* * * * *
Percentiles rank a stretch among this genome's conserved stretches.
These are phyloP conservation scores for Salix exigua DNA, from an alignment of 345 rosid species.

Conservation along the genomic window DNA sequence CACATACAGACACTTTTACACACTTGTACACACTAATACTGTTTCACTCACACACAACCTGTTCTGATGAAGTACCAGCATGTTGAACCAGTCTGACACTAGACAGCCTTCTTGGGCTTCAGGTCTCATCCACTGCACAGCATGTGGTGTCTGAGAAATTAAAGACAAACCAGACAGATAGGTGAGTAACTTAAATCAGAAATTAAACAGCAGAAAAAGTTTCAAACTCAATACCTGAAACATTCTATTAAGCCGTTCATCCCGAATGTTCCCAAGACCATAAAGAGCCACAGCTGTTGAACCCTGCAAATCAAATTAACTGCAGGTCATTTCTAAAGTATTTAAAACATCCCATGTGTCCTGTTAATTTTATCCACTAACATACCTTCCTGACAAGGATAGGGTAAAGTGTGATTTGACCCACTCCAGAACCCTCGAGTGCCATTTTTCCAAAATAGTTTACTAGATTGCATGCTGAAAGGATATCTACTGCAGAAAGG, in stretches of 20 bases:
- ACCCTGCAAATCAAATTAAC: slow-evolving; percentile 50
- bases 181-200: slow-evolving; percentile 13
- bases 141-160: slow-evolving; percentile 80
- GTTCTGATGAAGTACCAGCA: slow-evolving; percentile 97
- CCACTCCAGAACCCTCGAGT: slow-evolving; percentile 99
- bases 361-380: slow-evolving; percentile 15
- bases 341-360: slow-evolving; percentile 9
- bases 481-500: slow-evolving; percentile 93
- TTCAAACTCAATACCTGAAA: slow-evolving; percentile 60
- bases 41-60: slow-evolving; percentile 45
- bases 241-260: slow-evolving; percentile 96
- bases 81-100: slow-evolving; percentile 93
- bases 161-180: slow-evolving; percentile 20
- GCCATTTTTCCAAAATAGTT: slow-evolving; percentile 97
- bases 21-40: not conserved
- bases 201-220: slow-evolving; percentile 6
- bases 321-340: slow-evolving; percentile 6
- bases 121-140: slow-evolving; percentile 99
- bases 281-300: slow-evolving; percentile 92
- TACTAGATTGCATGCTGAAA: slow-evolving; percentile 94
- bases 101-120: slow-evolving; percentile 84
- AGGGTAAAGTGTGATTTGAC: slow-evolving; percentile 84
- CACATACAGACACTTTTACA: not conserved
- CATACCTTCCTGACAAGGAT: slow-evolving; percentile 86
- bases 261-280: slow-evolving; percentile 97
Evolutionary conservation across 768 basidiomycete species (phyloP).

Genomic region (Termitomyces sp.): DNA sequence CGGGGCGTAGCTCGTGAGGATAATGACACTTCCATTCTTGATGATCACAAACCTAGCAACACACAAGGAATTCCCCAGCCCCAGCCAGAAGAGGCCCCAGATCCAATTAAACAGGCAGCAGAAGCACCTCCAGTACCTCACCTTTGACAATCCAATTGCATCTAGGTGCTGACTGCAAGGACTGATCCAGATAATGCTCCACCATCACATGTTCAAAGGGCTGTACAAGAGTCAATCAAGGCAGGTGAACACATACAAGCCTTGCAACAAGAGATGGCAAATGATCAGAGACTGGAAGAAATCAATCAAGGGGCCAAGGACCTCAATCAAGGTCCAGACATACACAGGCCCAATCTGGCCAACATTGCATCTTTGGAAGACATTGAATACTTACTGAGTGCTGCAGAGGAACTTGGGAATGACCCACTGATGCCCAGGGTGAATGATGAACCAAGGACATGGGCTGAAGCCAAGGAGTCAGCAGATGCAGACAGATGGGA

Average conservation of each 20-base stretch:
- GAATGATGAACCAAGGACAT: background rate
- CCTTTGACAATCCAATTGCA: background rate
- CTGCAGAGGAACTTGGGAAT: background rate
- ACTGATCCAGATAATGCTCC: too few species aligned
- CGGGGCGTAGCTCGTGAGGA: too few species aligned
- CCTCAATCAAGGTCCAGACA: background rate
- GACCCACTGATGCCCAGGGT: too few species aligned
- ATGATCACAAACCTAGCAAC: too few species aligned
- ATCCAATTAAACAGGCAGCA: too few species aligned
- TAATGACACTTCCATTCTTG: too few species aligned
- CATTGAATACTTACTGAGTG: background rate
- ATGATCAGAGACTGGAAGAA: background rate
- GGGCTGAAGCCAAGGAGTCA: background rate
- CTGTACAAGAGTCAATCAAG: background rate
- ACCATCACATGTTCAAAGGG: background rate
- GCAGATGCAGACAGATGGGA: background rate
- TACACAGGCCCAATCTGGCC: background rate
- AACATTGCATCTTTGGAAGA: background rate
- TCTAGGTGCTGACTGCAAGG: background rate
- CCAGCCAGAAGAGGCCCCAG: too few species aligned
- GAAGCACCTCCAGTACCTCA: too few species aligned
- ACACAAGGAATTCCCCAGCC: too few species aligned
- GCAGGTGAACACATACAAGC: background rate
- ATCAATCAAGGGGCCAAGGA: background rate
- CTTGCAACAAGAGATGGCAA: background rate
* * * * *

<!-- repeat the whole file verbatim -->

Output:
Percentiles rank a stretch among this genome's conserved stretches.
These are phyloP conservation scores for Salix exigua DNA, from an alignment of 345 rosid species.

Conservation along the genomic window DNA sequence CACATACAGACACTTTTACACACTTGTACACACTAATACTGTTTCACTCACACACAACCTGTTCTGATGAAGTACCAGCATGTTGAACCAGTCTGACACTAGACAGCCTTCTTGGGCTTCAGGTCTCATCCACTGCACAGCATGTGGTGTCTGAGAAATTAAAGACAAACCAGACAGATAGGTGAGTAACTTAAATCAGAAATTAAACAGCAGAAAAAGTTTCAAACTCAATACCTGAAACATTCTATTAAGCCGTTCATCCCGAATGTTCCCAAGACCATAAAGAGCCACAGCTGTTGAACCCTGCAAATCAAATTAACTGCAGGTCATTTCTAAAGTATTTAAAACATCCCATGTGTCCTGTTAATTTTATCCACTAACATACCTTCCTGACAAGGATAGGGTAAAGTGTGATTTGACCCACTCCAGAACCCTCGAGTGCCATTTTTCCAAAATAGTTTACTAGATTGCATGCTGAAAGGATATCTACTGCAGAAAGG, in stretches of 20 bases:
- ACCCTGCAAATCAAATTAAC: slow-evolving; percentile 50
- bases 181-200: slow-evolving; percentile 13
- bases 141-160: slow-evolving; percentile 80
- GTTCTGATGAAGTACCAGCA: slow-evolving; percentile 97
- CCACTCCAGAACCCTCGAGT: slow-evolving; percentile 99
- bases 361-380: slow-evolving; percentile 15
- bases 341-360: slow-evolving; percentile 9
- bases 481-500: slow-evolving; percentile 93
- TTCAAACTCAATACCTGAAA: slow-evolving; percentile 60
- bases 41-60: slow-evolving; percentile 45
- bases 241-260: slow-evolving; percentile 96
- bases 81-100: slow-evolving; percentile 93
- bases 161-180: slow-evolving; percentile 20
- GCCATTTTTCCAAAATAGTT: slow-evolving; percentile 97
- bases 21-40: not conserved
- bases 201-220: slow-evolving; percentile 6
- bases 321-340: slow-evolving; percentile 6
- bases 121-140: slow-evolving; percentile 99
- bases 281-300: slow-evolving; percentile 92
- TACTAGATTGCATGCTGAAA: slow-evolving; percentile 94
- bases 101-120: slow-evolving; percentile 84
- AGGGTAAAGTGTGATTTGAC: slow-evolving; percentile 84
- CACATACAGACACTTTTACA: not conserved
- CATACCTTCCTGACAAGGAT: slow-evolving; percentile 86
- bases 261-280: slow-evolving; percentile 97
Evolutionary conservation across 768 basidiomycete species (phyloP).

Genomic region (Termitomyces sp.): DNA sequence CGGGGCGTAGCTCGTGAGGATAATGACACTTCCATTCTTGATGATCACAAACCTAGCAACACACAAGGAATTCCCCAGCCCCAGCCAGAAGAGGCCCCAGATCCAATTAAACAGGCAGCAGAAGCACCTCCAGTACCTCACCTTTGACAATCCAATTGCATCTAGGTGCTGACTGCAAGGACTGATCCAGATAATGCTCCACCATCACATGTTCAAAGGGCTGTACAAGAGTCAATCAAGGCAGGTGAACACATACAAGCCTTGCAACAAGAGATGGCAAATGATCAGAGACTGGAAGAAATCAATCAAGGGGCCAAGGACCTCAATCAAGGTCCAGACATACACAGGCCCAATCTGGCCAACATTGCATCTTTGGAAGACATTGAATACTTACTGAGTGCTGCAGAGGAACTTGGGAATGACCCACTGATGCCCAGGGTGAATGATGAACCAAGGACATGGGCTGAAGCCAAGGAGTCAGCAGATGCAGACAGATGGGA

Average conservation of each 20-base stretch:
- GAATGATGAACCAAGGACAT: background rate
- CCTTTGACAATCCAATTGCA: background rate
- CTGCAGAGGAACTTGGGAAT: background rate
- ACTGATCCAGATAATGCTCC: too few species aligned
- CGGGGCGTAGCTCGTGAGGA: too few species aligned
- CCTCAATCAAGGTCCAGACA: background rate
- GACCCACTGATGCCCAGGGT: too few species aligned
- ATGATCACAAACCTAGCAAC: too few species aligned
- ATCCAATTAAACAGGCAGCA: too few species aligned
- TAATGACACTTCCATTCTTG: too few species aligned
- CATTGAATACTTACTGAGTG: background rate
- ATGATCAGAGACTGGAAGAA: background rate
- GGGCTGAAGCCAAGGAGTCA: background rate
- CTGTACAAGAGTCAATCAAG: background rate
- ACCATCACATGTTCAAAGGG: background rate
- GCAGATGCAGACAGATGGGA: background rate
- TACACAGGCCCAATCTGGCC: background rate
- AACATTGCATCTTTGGAAGA: background rate
- TCTAGGTGCTGACTGCAAGG: background rate
- CCAGCCAGAAGAGGCCCCAG: too few species aligned
- GAAGCACCTCCAGTACCTCA: too few species aligned
- ACACAAGGAATTCCCCAGCC: too few species aligned
- GCAGGTGAACACATACAAGC: background rate
- ATCAATCAAGGGGCCAAGGA: background rate
- CTTGCAACAAGAGATGGCAA: background rate